It can be a great and rewarding challenge to preach the parables of Christ. I am currently preaching through Matthew 13 at my church so I hope to offer a few scattered thoughts on this subject over the next few weeks.
Parables can be defined in many ways but for now I would offer the simple definition that a parable is an extended figure of speech presented as a story with a spiritual point. There is a lot of debate as to whether there is one point or many points to be found in parables. Generally, I fall to the side that less is better. When every detail is pressed like wine grapes for spiritual significance then missing the intended point becomes inevitable. There has been a great amount of hermeneutical hopscotch over the last two thousand years which can only be characterized as “inventive” and that’s not a complement.
There are real challenges to be faced in interpreting the parables but a careful examination of the context will payback the expositor a hundredfold. In many cases Jesus will come right out and say “here’s what it means” (e.g., Matt. 13:18-23). Other times the key to interpretation will be found in the prologue to a specific parable (e.g., Luke 18:1, 9; 19:11). Likewise, the epilogue will often yield the meaning and purpose of a parable (e.g., Matt. 25:13; Luke 16:9). Some have even noted that both the prologue and epilogue construct interpretive bookends for some of the parables (e.g., Matt. 18:23-24, 35; Luke 12:16-21). I would agree with Bailey who noted that “before one should seek to understand the significance of the parables for one’s own situation today, one should seek the original meaning of the parables and their application for Jesus’ audience in the first century” [BibSac 155:617 (Jan 98) 31].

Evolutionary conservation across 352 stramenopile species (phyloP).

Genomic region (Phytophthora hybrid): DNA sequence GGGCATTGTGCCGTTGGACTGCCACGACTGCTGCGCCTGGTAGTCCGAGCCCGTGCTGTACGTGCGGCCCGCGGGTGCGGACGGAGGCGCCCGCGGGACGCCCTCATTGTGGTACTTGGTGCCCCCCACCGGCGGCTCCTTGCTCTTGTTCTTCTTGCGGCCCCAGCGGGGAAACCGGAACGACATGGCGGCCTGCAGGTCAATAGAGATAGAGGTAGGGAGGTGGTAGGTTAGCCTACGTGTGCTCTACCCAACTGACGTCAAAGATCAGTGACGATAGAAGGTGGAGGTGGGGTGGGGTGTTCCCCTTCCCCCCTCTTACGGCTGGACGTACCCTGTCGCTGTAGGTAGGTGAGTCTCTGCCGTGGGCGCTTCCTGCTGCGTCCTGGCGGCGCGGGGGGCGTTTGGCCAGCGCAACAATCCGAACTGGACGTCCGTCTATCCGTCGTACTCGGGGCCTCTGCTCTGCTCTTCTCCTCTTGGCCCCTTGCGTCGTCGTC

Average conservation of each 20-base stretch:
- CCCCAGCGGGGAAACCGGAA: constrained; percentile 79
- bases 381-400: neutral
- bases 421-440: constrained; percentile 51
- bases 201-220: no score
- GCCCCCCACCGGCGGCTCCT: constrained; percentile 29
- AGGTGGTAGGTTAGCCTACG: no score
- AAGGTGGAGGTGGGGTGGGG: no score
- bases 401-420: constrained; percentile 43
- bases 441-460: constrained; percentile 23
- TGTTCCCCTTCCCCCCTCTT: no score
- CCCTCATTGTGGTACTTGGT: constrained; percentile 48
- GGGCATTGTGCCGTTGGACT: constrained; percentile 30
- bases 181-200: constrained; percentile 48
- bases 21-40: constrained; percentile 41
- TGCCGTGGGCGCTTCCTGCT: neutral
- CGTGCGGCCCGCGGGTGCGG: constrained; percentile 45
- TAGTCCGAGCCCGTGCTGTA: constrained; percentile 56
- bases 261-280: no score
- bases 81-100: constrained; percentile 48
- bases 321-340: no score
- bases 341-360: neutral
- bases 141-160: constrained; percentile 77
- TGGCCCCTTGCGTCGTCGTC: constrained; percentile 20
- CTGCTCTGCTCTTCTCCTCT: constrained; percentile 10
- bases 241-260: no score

For those who want to develop a good grasp of what the parables are all about I would highly recommend Mark Bailey’s eight-part series which I quoted above, “The Kingdom in the Parables of Matthew 13” which began to appear in Bibliotheca Sacra 155:617 (Jan 98).